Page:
Participants were 180 undergraduate psychology students from the University of South Florida (USF), who participated in exchange for course credit. Participants were divided into one of three conditions, same-context (SC), different-context (DC), and different-contextpreinstatement (DC–P), with 60 participants in each condition. Participation excluded anyone who had been inside the laboratory within the last 7 days.


Two word lists were created consisting of 12 one- or two-syllable nouns between three and ten letters in length, with frequencies between 20 and 50 per million (Francis & Kučera, 1982), balanced on word length (M = 5.63 letters). Two distinct physical environments were used: a participant-testing laboratory cubicle and an outdoor setting. The cubicle was located inside a laboratory at USF and was set up to appear like a general office setting, which included books, writing utensils, and other office decorations. The outdoor setting was a bench outside of the psychology building at USF, which was surrounded by sidewalks and palm trees (pictures of the environments are shown in Fig. 1). Ten questions about personality traits were used as a filler task during exposure to the cubicle. To orient the participants to the physical environment of the cubicle, a digital camera was used by participants to photograph three specific objects in the cubicle, and other objects were present that participants were asked to point out. Pertinent objects in the indoor environment included a coffee cup, an orange highlighter, a music encyclopedia, a paper cup, a leopard jigsaw puzzle, and a glue stick. In the outdoor environment, a similar procedure was used, and participants were asked to point out a yellow newspaper box, a stairway, and a green sign (these tasks will be described in the Procedure section). For the indoor stages of the experiment, a desktop computer was used for word presentation and participant responses; an Apple iPad was used for list presentation in the outdoor conditions. For additional differentiation between the environmental contexts, two different researchers were used in the DC conditions: One researcher was a middle-aged female, and the other was a college-aged male.

Fig. 1
figure 1

Pictures of the indoor (top panel) and outdoor (bottom panel) environments used in the experiment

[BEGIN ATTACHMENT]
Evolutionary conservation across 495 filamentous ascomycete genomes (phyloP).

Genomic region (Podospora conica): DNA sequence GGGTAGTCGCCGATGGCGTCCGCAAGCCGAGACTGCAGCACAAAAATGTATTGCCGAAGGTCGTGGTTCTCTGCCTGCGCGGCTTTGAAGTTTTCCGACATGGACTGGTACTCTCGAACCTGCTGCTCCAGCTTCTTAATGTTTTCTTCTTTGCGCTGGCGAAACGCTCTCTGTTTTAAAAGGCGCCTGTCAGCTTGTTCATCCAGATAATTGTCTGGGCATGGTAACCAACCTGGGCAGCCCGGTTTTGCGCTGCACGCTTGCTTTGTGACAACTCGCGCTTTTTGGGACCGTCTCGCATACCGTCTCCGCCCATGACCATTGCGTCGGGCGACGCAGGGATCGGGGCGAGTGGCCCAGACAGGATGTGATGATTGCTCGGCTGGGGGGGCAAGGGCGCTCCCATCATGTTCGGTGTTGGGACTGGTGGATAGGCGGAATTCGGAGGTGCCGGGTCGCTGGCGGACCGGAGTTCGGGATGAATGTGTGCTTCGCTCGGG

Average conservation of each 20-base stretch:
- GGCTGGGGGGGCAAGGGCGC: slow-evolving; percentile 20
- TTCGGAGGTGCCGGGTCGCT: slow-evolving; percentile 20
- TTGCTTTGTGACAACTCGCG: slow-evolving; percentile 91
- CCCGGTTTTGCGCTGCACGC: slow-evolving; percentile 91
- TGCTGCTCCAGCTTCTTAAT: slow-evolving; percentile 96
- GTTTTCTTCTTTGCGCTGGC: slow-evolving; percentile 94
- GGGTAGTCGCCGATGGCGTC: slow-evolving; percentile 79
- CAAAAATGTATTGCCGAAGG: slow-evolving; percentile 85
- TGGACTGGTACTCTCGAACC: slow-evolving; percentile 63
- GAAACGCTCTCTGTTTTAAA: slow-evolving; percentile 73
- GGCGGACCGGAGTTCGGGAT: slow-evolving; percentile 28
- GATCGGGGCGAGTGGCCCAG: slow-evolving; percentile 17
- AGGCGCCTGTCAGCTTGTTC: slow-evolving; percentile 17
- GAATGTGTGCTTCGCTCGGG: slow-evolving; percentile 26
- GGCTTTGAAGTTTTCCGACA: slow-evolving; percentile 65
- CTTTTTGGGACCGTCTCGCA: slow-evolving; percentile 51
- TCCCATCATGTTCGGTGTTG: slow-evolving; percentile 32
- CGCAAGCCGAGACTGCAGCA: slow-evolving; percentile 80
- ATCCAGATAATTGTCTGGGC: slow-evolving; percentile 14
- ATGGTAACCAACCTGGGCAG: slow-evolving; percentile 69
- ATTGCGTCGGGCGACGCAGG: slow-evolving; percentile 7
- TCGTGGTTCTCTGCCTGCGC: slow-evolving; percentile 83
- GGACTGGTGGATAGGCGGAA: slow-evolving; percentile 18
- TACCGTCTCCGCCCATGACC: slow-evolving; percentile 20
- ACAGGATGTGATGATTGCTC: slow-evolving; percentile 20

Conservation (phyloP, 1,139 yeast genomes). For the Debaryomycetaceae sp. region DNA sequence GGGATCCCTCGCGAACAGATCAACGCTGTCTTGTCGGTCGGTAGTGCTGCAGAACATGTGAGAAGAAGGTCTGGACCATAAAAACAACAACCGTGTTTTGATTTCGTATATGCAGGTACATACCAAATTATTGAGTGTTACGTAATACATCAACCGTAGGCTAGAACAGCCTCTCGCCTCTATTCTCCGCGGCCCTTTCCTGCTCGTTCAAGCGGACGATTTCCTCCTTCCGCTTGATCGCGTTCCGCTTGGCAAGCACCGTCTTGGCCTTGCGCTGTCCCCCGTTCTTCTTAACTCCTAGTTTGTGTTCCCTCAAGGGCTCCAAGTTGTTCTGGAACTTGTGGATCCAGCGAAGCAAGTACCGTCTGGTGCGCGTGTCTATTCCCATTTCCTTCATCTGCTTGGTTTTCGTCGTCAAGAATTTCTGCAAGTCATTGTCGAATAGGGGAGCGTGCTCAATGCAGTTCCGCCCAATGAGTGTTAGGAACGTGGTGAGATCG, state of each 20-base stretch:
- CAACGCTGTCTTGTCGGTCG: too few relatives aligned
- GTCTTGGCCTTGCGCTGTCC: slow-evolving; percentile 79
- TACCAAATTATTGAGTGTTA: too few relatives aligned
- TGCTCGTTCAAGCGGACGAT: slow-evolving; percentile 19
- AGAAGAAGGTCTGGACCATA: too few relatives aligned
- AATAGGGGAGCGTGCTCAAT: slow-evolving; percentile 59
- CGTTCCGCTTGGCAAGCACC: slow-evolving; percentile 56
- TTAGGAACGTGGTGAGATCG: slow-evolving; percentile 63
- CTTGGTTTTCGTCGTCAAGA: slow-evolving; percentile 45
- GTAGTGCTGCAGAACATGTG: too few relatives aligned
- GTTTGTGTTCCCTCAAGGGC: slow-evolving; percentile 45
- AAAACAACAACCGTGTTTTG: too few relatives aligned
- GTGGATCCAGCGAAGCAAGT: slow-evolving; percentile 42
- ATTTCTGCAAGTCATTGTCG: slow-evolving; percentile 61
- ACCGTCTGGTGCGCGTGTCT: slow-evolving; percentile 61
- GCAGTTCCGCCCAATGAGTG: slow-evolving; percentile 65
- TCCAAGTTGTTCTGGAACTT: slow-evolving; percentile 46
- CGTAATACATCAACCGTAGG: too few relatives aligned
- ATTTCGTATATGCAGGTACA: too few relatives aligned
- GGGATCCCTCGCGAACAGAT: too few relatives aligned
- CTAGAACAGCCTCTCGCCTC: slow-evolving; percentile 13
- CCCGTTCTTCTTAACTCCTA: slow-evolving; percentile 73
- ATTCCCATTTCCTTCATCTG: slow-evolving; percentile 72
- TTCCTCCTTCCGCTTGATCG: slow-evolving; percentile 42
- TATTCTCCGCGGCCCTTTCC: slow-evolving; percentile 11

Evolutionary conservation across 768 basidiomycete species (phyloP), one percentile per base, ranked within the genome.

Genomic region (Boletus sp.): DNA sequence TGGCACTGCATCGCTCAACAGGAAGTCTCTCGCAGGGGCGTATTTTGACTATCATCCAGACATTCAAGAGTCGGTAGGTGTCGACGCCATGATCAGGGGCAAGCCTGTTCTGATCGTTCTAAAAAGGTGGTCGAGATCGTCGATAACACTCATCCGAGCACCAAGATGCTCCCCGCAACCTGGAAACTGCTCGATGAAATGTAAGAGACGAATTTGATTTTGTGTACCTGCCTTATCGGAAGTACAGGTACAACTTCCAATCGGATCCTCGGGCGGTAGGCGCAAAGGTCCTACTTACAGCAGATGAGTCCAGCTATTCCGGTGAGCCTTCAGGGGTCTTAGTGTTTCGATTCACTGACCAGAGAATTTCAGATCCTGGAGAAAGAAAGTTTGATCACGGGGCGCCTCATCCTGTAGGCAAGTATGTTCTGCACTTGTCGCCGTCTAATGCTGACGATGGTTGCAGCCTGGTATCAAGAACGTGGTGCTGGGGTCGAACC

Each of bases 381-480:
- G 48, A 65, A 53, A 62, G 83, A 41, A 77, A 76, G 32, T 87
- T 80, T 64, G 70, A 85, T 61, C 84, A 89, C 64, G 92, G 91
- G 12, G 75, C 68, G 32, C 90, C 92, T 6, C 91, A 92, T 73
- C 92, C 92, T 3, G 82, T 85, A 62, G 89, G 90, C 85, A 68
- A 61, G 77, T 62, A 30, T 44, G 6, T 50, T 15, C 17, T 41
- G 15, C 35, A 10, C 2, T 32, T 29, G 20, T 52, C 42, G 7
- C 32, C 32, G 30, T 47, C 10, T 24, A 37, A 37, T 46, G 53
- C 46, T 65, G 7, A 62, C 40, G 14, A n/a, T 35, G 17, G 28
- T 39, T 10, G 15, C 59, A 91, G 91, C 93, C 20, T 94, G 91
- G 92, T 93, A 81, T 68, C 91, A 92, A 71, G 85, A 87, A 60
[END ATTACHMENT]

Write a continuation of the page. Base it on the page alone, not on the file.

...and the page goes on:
All participants participated in three stages of the experiment. Because participants in the DC–P condition would be required to recall the test environment prior to the test, while studying in a different environment, it was necessary that they become familiar with this environment prior to studying; thus, all participants began at the main laboratory inside the psychology building. Participants were accompanied to the cubicle, where researcher 1 gave them an overview of the experiment. Participants completed a personality survey (which was used as a filler task to expose participants to the cubicle environment), after which researcher 1 asked the participants to find and photograph a coffee cup with sailboats on it, then to find and photograph an orange highlighter, then the music encyclopedia. Participants were given 75 s to find the three objects. If the last item was not found within the time frame, researcher 1 pointed out the object and had the participant photograph it.

For the second phase of the experiment, procedures differed across conditions. The novel DC–P condition will be described first, since the procedures described in the other conditions consisted of various experimental controls for consistency with this condition. After the first phase, participants in the DC–P condition were escorted by researcher 2 to a bench in the outdoor area. Participants were given 30 s and were instructed to look around the outdoor area until the researcher asked them to stop. Participants were then asked to find and point out first a yellow newspaper box, then a staircase, and lastly a green sign. They were also given 75 s to locate the outdoor objects. Next, participants were told to remember the cubicle where they first started the experiment and to imagine that they were actually studying the words there instead of outside. Participants were instructed to recall the beginning of the experiment, what the first researcher looked like, any sounds or smells that they noticed, and the tasks that they performed. Participants were shown a picture of the cubicle on the iPad for 30 s to help them to remember the room. Participants then viewed list 1 (L1). The list was shown three times in the same order, in order to increase the amount of exposure each item received in the given environment (a spaced presentation was used because it presumably leads to more encoding of contextual information than does massed presentation; Malmberg & Shiffrin, 2005). Each word appeared on the iPad screen, one at a time for 4 s. After each list presentation, the picture of the cubicle was shown for 8 s while an on-screen instruction reminded participants to focus on the room while studying. After studying L1, participants walked back to the laboratory and were instructed to count aloud the steps taken (to prevent rehearsal). Upon returning to the lab, researcher 1 directed the participants back to the original cubicle, where they studied list 2 (L2).Footnote 1